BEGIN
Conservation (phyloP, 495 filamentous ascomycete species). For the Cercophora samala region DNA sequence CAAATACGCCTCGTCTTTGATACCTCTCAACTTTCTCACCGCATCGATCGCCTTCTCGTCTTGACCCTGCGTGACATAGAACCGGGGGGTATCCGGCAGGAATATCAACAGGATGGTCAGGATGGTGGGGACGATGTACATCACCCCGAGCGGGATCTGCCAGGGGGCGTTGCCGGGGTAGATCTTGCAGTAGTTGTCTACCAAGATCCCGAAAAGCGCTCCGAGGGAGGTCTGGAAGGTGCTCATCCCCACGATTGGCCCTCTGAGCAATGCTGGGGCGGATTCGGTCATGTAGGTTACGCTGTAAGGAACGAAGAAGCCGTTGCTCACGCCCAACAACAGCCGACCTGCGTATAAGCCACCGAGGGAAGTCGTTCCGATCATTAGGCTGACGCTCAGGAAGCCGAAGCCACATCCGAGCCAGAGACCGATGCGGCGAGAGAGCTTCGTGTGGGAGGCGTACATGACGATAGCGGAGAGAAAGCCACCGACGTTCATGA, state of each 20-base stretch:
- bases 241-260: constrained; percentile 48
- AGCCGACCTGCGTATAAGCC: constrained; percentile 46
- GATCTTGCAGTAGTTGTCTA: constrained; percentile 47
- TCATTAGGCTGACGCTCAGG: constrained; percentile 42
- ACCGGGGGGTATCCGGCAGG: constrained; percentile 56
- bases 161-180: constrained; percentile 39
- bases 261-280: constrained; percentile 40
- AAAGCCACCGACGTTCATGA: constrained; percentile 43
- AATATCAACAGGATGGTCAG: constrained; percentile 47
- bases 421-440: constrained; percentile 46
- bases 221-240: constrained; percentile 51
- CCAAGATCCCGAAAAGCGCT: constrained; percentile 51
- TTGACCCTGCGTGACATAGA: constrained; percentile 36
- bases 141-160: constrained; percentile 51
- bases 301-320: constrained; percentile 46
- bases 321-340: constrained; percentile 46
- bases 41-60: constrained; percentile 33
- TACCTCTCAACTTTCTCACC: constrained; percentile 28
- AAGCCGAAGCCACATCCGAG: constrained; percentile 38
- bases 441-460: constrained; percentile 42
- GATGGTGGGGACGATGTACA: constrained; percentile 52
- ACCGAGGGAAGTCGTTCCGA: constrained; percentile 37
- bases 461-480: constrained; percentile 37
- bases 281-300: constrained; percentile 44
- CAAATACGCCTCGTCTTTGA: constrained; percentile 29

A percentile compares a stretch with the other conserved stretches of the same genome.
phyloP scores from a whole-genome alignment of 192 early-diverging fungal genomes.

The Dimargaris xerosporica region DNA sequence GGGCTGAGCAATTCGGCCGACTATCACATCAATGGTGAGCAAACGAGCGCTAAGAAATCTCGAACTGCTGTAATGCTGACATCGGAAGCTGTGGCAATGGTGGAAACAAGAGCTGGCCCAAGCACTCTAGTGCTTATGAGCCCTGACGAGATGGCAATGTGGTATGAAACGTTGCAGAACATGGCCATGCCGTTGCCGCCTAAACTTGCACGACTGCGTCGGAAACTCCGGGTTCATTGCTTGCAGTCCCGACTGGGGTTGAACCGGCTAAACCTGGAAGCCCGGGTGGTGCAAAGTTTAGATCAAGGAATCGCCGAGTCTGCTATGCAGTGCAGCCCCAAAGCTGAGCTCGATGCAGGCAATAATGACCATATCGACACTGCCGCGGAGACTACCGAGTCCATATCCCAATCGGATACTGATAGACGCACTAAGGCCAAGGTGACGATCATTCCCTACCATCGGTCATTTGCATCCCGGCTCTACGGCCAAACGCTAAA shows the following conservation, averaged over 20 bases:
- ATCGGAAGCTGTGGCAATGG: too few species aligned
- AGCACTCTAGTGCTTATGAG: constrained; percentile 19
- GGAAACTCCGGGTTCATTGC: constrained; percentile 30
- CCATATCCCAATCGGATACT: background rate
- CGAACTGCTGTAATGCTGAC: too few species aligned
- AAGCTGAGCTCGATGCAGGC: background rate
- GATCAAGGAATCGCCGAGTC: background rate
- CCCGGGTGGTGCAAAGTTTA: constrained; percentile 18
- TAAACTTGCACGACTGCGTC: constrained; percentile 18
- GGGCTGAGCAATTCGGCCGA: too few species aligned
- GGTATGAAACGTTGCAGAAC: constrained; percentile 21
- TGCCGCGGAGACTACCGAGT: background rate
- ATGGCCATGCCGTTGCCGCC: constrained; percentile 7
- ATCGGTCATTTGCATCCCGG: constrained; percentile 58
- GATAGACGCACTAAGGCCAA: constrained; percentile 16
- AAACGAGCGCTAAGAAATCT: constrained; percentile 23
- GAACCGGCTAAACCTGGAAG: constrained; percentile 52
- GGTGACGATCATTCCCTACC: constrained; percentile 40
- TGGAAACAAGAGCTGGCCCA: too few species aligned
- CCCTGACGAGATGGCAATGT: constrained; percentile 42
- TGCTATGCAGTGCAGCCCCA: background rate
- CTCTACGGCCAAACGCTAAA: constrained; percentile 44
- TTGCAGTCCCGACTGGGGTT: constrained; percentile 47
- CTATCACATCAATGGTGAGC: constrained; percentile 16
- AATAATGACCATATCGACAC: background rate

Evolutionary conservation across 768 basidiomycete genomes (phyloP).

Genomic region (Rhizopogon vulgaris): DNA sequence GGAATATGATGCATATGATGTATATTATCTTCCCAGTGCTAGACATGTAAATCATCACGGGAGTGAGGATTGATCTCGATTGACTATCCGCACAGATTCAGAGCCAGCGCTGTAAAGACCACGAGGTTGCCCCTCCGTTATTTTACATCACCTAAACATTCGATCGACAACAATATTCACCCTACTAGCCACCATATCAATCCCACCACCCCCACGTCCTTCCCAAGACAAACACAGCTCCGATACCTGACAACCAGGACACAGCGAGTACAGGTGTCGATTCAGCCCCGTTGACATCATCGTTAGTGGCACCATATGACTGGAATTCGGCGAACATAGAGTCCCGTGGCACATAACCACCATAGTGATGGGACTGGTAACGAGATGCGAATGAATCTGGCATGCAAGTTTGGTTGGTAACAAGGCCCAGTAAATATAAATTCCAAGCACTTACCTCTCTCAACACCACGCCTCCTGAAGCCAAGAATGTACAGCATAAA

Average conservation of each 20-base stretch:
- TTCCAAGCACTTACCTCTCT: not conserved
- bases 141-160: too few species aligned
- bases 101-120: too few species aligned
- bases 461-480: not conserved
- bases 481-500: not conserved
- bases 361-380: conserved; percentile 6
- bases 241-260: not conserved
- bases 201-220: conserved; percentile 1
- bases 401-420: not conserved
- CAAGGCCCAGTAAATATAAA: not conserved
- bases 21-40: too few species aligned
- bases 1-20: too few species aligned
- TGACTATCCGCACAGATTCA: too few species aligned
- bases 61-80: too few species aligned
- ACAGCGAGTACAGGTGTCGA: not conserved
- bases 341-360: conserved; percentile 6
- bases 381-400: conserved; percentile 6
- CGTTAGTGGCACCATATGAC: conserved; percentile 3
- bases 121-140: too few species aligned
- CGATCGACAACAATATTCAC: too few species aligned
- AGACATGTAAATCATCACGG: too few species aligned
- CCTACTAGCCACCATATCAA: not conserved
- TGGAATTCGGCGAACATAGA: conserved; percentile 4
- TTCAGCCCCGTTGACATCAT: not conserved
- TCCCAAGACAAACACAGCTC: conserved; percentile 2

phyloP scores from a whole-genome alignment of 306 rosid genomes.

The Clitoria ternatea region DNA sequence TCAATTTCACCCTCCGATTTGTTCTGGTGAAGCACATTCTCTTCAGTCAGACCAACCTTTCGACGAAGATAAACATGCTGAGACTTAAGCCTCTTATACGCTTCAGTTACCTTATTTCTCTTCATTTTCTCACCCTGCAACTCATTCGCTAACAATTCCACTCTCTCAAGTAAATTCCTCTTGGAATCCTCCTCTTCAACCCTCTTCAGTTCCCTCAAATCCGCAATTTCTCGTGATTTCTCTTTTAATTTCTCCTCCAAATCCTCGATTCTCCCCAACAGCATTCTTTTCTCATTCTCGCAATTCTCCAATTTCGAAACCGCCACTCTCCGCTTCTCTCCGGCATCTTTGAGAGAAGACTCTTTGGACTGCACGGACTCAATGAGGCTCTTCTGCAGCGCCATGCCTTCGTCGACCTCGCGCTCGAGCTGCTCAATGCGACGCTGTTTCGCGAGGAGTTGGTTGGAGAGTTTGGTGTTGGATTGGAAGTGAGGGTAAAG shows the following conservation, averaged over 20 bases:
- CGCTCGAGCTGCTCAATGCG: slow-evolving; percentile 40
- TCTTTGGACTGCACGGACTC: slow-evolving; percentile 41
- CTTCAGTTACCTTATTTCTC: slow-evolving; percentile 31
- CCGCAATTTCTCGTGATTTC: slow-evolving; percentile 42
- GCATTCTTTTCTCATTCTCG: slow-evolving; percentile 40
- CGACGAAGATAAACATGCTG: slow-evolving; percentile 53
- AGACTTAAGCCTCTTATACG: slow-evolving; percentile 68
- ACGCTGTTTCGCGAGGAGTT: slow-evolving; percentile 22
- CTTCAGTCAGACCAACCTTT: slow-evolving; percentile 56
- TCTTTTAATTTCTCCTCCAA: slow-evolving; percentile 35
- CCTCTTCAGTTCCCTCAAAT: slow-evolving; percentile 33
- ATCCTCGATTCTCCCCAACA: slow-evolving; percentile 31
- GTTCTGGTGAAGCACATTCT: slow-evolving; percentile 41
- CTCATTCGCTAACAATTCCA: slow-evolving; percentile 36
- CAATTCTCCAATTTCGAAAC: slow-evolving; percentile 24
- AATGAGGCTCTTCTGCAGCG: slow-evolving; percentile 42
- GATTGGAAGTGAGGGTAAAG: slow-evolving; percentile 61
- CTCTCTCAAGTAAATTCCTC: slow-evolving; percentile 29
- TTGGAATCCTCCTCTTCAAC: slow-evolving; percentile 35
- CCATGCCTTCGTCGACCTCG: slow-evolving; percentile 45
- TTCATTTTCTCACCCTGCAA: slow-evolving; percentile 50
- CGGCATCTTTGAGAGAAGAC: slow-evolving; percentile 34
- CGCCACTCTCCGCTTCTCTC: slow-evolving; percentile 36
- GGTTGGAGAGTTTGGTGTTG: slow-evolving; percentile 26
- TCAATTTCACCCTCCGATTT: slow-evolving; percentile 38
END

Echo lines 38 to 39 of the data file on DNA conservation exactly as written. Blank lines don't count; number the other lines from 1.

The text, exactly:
- TAAACTTGCACGACTGCGTC: constrained; percentile 18
- GGGCTGAGCAATTCGGCCGA: too few species aligned